In Practice newsletter
7 November 2014
Australia ramps up Ebola response efforts
The RACGP participated in a specially convened meeting of the Department of Health (DoH) GP Round Table this morning in order to gain detailed knowledge on Australia's preparedness activities in relation to Ebola virus disease (EVD). The DoH announced there will be additional screening for all travellers entering Australia who will be required to complete a ‘travel history card’ in addition to the regular ‘incoming passenger card’. The purpose of this card is to collect specific information about time spent in any country on the African continent 21 days prior to arrival in Australia. If a passenger has visited an affected country, they will be referred for additional assessment of any potential symptoms and/or contact with an infected person prior to entering Australia. This process will be implemented in the near future.
If a returned traveller develops symptoms after entry into Australia, they are advised not to contact their GP, but rather to call the dedicated national Ebola hotline, 1800 186 815. Patients will be advised about the actions they should take and where and how they should seek treatment. The DoH has reiterated that general practice is not the appropriate environment to provide assessment or care of patients with EVD. Whilst it is unlikely that an EVD infected patient will present to general practice, GPs should remain alert to the possibility of EVD in unwell travellers and obtain a full travel and exposure history. The DoH is developing advice for GPs on evaluation processes should a patient present to the practice, which will be released in the coming days.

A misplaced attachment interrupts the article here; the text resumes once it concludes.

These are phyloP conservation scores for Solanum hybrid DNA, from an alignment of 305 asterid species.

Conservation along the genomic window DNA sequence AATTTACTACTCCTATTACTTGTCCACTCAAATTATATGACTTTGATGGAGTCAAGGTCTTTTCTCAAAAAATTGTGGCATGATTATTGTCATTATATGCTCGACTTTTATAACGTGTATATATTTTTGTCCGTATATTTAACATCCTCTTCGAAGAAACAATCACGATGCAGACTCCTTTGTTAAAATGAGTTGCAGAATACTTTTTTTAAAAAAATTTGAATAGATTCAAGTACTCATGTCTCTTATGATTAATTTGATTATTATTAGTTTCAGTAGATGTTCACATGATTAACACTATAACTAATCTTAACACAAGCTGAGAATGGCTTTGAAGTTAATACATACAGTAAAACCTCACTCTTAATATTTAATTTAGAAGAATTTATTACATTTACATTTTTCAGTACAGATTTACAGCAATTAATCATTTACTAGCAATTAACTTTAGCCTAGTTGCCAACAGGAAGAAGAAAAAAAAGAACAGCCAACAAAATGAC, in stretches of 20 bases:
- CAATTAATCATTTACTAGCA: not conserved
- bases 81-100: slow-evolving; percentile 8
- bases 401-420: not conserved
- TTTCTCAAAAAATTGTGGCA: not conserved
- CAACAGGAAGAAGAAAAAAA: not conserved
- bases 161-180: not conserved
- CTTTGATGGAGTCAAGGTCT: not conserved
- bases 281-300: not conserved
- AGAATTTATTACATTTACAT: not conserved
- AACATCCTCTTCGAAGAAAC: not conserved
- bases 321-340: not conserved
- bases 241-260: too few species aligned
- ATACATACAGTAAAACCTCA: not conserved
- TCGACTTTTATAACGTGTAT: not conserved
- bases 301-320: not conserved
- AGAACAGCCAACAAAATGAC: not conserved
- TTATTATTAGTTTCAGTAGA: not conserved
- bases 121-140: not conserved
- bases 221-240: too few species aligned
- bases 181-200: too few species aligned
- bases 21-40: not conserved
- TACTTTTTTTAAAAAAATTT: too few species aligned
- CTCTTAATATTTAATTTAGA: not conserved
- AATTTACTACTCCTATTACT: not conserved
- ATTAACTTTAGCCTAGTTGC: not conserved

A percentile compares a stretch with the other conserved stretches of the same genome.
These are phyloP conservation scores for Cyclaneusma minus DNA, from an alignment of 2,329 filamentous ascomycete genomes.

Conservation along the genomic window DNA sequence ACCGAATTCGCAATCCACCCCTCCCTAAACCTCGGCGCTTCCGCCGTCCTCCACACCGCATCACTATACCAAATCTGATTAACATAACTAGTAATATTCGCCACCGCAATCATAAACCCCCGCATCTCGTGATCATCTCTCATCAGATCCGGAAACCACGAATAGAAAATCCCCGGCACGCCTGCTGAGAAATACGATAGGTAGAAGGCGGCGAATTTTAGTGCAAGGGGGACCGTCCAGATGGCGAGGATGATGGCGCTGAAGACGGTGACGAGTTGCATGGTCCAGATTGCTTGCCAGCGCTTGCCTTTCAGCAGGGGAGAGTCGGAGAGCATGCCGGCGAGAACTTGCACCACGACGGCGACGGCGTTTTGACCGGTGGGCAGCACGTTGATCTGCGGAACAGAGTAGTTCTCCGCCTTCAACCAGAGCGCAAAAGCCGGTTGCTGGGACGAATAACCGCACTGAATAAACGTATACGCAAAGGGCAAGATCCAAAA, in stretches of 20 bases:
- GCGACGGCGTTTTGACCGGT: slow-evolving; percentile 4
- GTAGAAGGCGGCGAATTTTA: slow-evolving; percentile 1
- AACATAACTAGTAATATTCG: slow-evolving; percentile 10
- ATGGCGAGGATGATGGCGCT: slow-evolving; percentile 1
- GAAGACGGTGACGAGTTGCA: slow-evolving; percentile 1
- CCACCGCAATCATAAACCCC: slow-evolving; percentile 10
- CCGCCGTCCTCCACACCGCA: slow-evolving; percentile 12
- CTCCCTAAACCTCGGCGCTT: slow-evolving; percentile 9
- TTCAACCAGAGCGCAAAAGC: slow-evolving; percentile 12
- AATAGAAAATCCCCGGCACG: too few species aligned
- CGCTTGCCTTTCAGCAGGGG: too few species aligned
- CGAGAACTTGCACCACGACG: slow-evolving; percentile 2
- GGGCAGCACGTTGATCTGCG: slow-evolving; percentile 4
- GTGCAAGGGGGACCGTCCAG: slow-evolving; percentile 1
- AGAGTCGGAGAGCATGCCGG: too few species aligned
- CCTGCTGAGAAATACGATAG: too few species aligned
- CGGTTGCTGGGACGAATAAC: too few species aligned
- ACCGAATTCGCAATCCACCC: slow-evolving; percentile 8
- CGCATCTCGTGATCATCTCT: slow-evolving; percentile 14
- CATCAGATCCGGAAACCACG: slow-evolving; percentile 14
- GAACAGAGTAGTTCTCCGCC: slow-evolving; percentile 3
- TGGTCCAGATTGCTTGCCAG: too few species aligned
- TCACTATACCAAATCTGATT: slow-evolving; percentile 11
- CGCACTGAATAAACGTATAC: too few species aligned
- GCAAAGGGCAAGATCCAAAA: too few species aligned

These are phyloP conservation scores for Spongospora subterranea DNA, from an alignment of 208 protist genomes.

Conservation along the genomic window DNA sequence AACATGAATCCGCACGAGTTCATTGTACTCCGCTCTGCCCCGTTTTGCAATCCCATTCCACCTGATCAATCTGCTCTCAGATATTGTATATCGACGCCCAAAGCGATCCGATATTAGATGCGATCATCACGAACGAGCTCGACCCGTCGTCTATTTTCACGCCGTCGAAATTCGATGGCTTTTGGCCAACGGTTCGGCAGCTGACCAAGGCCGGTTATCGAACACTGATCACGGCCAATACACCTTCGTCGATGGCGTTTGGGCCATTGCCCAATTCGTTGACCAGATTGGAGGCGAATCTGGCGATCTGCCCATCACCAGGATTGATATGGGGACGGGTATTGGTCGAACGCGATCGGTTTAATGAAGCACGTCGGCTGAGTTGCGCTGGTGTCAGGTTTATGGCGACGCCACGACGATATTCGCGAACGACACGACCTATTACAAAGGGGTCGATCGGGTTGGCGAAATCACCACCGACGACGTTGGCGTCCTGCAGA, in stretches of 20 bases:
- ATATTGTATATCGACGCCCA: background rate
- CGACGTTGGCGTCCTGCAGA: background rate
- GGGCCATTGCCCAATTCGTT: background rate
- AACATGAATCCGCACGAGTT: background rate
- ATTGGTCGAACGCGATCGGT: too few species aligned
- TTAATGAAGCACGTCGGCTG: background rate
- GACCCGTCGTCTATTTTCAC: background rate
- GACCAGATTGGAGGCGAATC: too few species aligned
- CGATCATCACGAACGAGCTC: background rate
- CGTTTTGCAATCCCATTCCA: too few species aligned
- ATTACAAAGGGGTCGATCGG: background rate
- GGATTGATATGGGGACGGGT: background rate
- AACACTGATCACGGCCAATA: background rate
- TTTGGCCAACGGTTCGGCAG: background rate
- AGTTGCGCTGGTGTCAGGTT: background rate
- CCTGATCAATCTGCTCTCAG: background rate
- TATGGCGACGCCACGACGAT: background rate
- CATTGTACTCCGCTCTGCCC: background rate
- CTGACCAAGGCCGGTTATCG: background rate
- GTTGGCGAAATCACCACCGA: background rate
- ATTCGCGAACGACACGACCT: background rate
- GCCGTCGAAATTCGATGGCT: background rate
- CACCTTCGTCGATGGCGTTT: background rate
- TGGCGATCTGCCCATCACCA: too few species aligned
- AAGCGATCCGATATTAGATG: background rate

The RACGP advises patients and GPs to continue following directives from the DoH, which is leading control measures. The latest information regarding Ebola for patients, GPs and other clinicians can be found on the DoH website.
Dr Frank R Jones
Patient safety must come first in PCEHR developments
The RACGP was disappointed to read accusations from the Consumers Health Forum (CHF) of Australia claiming the Personally Controlled Electronic Health Records (PCEHR) system is ‘threatened by self-interested doctors who wrongly claim they are putting patients’ interests first’. The CHF asserted the RACGP was seeking to prevent patients from gaining prompt access to pathology results meant for their PHECR. The RACGP has expressed significant concerns in regards to the clinical risks associated with a model in which investigation results have not been reviewed by the requesting physician prior to being uploaded to the patient’s PCEHR.
The DoH has proposed a seven-day delay in releasing the results of the patient, although any healthcare provider with access to the individual’s PCEHR will be able to view the results immediately following upload by the pathology lab or Diagnostic Imaging DI provider, even if it has not been viewed by the referring physician. The DoH’s assumption is that a seven-day delay has provided adequate time for the GP and other test requesters to recall patients and discuss results if required. This places the burden of responsibility on the GP and if a patient is not available, for various reasons, the patient may then be able to access their results in the PCEHR before any discussion occurs with the GP or test requester. This might not always be desirable and could lead to unintended consequences, in particular with clinically significant results. The RACGP stands firm on its position that the referring doctor has the implicit responsibility to review results and action any further healthcare needs with practices well supported to develop systems to ensure this occurs, as outlined in the RACGP Standards for general practices (4th edition).
In addition, results that are just outside the norm may cause unnecessary distress and further GP visits, with results potentially colour-coded by an automated results process. The RACGP will continue to emphasise that it is the ongoing GP–patient relationship that facilitates the provision of contextual advice and ensures the patient understands their test results and is well supported throughout any future necessary healthcare needs. The RACGP has been very clear during its consultations with the DoH that should it continue with the proposal, it is imperative the line of responsibility is fully documented and lies with the document author, or ‘the uploader’ (pathology laboratory or radiology personnel).